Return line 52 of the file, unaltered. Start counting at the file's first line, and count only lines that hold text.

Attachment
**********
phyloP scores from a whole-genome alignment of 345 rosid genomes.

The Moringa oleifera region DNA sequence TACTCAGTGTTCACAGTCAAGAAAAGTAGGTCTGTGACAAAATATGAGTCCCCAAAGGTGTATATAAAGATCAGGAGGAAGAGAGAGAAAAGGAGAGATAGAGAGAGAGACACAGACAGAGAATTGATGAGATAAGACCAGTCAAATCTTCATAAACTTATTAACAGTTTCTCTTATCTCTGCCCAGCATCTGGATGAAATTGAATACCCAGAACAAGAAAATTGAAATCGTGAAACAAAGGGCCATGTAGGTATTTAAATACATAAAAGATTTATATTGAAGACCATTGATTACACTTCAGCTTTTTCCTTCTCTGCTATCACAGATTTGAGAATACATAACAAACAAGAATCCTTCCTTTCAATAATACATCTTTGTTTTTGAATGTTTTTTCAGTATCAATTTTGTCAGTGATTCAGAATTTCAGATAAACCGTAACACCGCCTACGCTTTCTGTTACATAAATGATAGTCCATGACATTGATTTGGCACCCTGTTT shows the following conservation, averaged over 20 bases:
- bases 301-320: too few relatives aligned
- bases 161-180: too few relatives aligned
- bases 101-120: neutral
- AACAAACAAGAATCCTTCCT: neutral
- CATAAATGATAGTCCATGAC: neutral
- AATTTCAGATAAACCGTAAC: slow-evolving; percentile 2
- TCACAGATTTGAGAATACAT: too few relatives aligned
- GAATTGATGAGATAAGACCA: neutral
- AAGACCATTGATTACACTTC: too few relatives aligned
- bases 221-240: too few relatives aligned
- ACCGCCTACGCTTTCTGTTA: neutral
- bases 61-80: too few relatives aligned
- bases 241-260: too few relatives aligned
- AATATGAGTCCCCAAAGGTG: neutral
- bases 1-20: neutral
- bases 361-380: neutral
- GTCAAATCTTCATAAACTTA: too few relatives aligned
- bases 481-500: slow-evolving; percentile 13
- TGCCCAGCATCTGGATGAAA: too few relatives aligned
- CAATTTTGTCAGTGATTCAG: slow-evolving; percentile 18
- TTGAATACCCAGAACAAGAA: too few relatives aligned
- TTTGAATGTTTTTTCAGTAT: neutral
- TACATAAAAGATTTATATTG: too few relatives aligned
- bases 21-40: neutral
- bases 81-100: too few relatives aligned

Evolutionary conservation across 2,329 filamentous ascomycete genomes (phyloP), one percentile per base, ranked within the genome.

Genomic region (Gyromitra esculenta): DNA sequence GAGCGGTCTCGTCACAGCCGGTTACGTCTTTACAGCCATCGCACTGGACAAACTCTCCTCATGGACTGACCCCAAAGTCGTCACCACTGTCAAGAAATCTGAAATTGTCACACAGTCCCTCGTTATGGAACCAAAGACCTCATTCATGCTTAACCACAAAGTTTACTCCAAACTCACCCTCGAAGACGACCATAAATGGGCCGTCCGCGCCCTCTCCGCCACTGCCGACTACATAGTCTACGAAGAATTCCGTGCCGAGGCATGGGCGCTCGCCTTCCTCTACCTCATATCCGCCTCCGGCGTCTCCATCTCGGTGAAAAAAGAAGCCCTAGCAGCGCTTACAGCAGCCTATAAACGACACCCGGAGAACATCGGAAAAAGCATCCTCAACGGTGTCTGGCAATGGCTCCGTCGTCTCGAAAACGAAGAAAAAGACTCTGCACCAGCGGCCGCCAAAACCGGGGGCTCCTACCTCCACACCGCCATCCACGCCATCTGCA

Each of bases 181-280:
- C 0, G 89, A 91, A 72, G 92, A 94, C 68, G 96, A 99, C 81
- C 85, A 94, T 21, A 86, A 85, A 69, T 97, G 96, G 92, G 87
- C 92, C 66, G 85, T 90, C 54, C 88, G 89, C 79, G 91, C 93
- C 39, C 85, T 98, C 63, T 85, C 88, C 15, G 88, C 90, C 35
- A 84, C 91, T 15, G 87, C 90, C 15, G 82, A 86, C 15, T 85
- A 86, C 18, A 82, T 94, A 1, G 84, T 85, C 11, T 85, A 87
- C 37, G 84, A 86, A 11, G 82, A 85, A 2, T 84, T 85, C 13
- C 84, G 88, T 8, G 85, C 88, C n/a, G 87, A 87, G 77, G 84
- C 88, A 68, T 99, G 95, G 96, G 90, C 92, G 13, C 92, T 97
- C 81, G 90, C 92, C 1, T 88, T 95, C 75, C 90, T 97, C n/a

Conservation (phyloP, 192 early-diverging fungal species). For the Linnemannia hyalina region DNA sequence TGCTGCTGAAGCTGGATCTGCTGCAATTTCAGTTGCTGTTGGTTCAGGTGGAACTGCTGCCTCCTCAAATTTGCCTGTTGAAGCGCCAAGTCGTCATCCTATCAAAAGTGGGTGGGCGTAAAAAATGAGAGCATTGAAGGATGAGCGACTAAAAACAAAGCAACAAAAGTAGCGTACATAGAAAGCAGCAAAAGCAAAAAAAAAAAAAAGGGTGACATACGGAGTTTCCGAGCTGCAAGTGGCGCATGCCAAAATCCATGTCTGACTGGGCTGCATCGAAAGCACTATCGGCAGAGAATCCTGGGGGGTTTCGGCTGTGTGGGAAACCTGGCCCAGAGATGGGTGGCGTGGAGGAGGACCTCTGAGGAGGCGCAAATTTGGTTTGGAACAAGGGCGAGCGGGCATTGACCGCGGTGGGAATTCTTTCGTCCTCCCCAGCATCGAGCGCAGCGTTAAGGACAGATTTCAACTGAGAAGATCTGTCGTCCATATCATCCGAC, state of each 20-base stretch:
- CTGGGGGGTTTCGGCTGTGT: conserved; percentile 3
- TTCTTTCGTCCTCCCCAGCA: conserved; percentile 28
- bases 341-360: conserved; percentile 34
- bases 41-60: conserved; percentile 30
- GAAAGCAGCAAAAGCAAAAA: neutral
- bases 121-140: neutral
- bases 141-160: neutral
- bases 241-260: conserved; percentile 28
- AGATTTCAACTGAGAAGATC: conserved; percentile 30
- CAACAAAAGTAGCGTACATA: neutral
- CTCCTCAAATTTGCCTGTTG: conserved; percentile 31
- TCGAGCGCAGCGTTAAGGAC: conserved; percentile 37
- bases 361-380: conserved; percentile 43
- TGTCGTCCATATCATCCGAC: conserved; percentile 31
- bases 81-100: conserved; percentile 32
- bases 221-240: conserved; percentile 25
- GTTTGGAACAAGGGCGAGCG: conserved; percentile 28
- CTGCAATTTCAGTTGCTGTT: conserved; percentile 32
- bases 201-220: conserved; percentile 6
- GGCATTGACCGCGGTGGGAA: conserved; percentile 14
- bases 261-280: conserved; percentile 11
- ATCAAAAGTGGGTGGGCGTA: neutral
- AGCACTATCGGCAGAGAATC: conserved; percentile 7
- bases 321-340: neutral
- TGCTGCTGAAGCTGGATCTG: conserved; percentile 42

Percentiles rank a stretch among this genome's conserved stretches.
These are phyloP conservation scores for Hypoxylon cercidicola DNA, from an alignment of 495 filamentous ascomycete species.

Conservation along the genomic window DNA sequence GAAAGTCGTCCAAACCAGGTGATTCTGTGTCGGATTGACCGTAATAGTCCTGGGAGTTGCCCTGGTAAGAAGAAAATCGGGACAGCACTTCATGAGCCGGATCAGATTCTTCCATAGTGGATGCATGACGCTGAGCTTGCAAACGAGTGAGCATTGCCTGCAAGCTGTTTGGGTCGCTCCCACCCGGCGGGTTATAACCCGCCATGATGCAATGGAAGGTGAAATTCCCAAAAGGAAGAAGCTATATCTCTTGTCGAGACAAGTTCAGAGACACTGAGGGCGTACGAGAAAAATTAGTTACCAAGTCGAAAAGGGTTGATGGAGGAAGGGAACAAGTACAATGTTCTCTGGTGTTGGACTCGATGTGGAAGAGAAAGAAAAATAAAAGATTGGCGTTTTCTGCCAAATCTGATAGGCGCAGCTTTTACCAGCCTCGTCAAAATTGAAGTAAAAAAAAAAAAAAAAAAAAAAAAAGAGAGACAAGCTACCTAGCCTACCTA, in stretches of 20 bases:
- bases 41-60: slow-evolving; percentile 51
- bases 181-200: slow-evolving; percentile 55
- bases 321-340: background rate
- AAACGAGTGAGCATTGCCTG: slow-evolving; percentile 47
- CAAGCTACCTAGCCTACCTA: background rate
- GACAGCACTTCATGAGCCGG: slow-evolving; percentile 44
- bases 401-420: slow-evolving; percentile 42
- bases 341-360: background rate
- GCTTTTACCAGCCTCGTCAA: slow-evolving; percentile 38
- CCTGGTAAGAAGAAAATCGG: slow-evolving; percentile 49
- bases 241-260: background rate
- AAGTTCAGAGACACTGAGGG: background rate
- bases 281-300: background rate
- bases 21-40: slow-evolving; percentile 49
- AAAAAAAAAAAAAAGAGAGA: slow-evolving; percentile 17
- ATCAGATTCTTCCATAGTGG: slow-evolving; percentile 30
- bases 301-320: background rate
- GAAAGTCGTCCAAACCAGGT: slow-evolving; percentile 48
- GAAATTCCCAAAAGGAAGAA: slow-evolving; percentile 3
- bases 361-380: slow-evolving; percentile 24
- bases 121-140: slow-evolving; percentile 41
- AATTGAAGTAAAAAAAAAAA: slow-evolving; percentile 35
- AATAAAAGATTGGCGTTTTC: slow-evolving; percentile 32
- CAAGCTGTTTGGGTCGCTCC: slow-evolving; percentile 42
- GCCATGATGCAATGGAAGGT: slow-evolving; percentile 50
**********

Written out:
- CTCCTCAAATTTGCCTGTTG: conserved; percentile 31